The Deadliest Predator

A green prairie

By Hannah Heiss, Outdoor Education Y02 Crew Member / AmeriCorps Member 

We are deep into mosquito season in Minnesota and, just like every year, it feels brutal. Around here, mosquitoes are largely considered pests: extremely annoying, but not particularly dangerous, bar a few rare diseases. Unfortunately, that is not the case globally. Scientists consider mosquitos micro-predators and vectors of disease. They are responsible for the spread of malaria, West Nile virus, and encephalitis, among other diseases. When you consider all of these diseases, mosquitos are the deadliest killers in the history of the world.

Technically, most mosquitos are flies. They are also dinosaurs (Jurassic Park, anyone?). Luckily for humans, only some of the hundreds of species of mosquitoes have evolved to bite us. We regularly attempt to defeat mosquitoes with things like quinine, DDT, and DEET. The Mosquito, a really interesting book about the way mosquitos have affected human history (think the swamps and mosquitoes of Yorktown helping Americans win the Revolutionary War or the creation of the gin and tonic as a way for people to regularly consume quinine), explains that all of these attempts eventually fail. Obviously this is bad news for our use of DEET – eventually it will become ineffective as mosquitoes adapt to it.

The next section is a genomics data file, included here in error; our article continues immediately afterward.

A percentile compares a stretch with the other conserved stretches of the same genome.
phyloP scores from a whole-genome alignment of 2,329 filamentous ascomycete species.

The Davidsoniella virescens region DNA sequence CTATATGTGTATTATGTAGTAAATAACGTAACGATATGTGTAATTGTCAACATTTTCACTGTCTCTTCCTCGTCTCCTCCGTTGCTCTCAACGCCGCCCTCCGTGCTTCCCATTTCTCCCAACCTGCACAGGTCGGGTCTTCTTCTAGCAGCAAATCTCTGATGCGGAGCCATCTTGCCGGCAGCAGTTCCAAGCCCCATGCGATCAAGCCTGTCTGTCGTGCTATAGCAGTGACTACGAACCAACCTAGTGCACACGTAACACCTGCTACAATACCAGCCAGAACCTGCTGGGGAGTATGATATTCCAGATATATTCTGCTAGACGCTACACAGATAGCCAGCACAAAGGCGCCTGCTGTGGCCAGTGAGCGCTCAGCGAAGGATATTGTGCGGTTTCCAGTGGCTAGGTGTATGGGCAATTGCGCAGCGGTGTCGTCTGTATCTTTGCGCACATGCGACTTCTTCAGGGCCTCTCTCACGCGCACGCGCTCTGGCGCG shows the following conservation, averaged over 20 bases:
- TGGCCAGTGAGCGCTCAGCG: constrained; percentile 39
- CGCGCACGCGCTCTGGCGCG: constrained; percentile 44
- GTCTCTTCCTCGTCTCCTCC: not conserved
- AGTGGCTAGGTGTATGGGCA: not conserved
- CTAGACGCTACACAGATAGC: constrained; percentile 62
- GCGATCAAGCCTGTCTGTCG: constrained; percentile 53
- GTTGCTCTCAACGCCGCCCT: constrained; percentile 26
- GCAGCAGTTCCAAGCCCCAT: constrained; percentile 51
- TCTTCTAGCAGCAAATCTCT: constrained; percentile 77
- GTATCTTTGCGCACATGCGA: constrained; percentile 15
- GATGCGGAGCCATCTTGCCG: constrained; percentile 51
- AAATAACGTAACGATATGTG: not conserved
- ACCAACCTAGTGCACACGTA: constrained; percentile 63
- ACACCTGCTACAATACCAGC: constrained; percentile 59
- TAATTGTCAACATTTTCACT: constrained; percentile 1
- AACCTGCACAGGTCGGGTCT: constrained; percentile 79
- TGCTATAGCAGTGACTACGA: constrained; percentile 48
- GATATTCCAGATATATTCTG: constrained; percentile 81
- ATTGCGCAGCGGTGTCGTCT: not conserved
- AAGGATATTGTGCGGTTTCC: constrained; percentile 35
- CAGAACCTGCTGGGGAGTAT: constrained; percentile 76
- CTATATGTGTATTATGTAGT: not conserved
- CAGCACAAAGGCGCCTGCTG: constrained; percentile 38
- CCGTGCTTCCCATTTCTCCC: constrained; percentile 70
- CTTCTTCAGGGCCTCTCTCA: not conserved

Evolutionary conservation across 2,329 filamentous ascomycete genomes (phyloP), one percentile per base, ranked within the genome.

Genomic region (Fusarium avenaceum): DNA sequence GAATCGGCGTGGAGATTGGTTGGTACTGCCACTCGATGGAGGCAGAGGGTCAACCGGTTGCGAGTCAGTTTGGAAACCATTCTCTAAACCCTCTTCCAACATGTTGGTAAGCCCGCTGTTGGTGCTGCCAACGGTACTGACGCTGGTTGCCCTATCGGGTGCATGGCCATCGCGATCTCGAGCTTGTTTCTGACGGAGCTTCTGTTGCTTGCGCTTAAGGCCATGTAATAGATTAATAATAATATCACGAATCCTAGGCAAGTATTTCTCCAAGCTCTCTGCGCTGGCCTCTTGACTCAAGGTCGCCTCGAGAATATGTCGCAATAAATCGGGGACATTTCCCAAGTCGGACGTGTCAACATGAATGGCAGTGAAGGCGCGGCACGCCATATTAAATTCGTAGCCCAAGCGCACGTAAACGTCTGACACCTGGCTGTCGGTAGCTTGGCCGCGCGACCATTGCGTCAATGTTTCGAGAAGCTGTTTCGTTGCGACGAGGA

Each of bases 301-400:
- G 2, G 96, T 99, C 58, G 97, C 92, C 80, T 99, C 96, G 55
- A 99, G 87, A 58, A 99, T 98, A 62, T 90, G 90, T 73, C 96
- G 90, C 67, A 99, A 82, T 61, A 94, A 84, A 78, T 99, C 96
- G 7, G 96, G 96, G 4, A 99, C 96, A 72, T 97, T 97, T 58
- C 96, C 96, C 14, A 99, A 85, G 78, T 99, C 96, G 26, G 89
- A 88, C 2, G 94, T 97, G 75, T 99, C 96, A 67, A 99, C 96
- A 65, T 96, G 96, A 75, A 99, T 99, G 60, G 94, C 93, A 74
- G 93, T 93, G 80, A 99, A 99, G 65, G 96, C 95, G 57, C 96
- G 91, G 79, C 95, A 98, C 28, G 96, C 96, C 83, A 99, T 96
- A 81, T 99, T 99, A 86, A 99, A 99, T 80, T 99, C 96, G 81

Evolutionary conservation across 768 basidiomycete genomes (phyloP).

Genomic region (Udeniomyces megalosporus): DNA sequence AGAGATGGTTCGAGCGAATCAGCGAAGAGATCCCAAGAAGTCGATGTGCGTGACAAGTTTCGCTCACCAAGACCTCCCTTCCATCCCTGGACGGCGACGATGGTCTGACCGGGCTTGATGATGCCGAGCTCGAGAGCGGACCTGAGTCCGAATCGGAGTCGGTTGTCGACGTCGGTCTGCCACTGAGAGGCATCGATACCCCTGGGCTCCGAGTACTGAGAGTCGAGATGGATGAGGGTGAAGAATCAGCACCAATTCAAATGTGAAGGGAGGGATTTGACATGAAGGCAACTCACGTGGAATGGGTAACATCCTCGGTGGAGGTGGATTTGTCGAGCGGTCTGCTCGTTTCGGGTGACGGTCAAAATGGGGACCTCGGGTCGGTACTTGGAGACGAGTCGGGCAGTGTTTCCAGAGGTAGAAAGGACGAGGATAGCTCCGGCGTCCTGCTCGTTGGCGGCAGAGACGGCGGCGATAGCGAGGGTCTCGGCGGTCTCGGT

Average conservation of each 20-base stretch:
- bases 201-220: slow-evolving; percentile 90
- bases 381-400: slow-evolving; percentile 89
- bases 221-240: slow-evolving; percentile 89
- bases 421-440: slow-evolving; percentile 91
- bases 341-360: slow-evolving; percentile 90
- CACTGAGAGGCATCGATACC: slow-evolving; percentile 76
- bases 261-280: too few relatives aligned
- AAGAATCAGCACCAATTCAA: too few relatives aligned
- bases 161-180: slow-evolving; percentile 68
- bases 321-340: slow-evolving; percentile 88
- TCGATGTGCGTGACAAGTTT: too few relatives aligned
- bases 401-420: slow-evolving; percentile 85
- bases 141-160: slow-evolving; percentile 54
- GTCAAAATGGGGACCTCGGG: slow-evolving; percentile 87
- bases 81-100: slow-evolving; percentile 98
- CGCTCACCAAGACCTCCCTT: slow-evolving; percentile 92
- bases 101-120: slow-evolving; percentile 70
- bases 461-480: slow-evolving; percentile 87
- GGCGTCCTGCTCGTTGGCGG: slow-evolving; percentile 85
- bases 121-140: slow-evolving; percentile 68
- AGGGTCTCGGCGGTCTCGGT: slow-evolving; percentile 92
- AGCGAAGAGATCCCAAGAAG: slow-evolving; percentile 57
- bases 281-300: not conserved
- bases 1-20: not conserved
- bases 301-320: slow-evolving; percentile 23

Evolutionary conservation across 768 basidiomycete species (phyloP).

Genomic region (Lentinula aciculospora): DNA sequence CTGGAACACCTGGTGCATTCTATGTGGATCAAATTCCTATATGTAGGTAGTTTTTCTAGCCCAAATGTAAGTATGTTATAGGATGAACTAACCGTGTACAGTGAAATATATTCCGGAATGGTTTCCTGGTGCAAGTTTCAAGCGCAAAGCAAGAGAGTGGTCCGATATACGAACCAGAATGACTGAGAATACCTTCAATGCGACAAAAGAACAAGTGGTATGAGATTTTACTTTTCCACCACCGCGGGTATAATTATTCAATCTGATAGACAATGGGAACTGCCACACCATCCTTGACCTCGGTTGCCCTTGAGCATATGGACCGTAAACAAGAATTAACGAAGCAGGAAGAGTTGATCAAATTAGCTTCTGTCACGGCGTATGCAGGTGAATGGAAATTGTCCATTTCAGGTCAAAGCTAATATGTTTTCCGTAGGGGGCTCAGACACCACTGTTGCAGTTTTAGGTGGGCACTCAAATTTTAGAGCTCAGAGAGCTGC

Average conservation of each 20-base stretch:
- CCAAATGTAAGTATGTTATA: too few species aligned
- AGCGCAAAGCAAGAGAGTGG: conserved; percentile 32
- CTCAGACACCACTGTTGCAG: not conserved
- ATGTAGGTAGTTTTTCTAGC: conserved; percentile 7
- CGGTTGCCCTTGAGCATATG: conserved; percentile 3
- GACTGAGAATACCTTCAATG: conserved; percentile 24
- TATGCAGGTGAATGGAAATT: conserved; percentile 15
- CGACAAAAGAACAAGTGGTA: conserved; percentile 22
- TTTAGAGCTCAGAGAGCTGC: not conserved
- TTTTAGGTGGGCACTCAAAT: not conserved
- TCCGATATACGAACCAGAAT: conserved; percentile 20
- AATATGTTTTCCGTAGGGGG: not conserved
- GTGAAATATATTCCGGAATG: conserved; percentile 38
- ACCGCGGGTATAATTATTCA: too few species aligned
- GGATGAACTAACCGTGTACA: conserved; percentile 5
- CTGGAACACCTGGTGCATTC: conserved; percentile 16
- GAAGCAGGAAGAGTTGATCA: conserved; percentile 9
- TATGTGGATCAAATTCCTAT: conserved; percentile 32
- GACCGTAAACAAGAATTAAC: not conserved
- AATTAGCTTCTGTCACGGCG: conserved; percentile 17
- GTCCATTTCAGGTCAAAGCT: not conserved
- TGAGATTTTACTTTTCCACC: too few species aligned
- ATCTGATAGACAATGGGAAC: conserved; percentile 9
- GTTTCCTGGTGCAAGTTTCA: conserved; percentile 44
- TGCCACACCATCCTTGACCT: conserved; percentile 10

A high water creek.
Minnehaha: high water at Minnehaha Creek, June 25, 2024

There may be some good news for mosquito season in Minnesota this year. The last few years of drought may have limited the amount of mosquito eggs that have survived. That means that even though we have had an extremely wet year so far, mosquito numbers have remained average. Unfortunately, climate change means that mosquito season is only going to get longer, and more extreme cycles of rain and drought will make mosquito season more variable.

Some (including me after a few too many mosquito bites) advocate for eradicating mosquitoes altogether. Mosquitoes have existed for so long, with such high populations, and in so many environments, that it is impossible to predict what will happen to any of these ecosystems if they were to disappear. Unfortunately, we seem to be stuck with mosquitoes, as interesting and irritating as they are, for the foreseeable future.


Mosquito FAQs:

A green prairie
Cedar Prairie, Minneapolis, June 25, 2024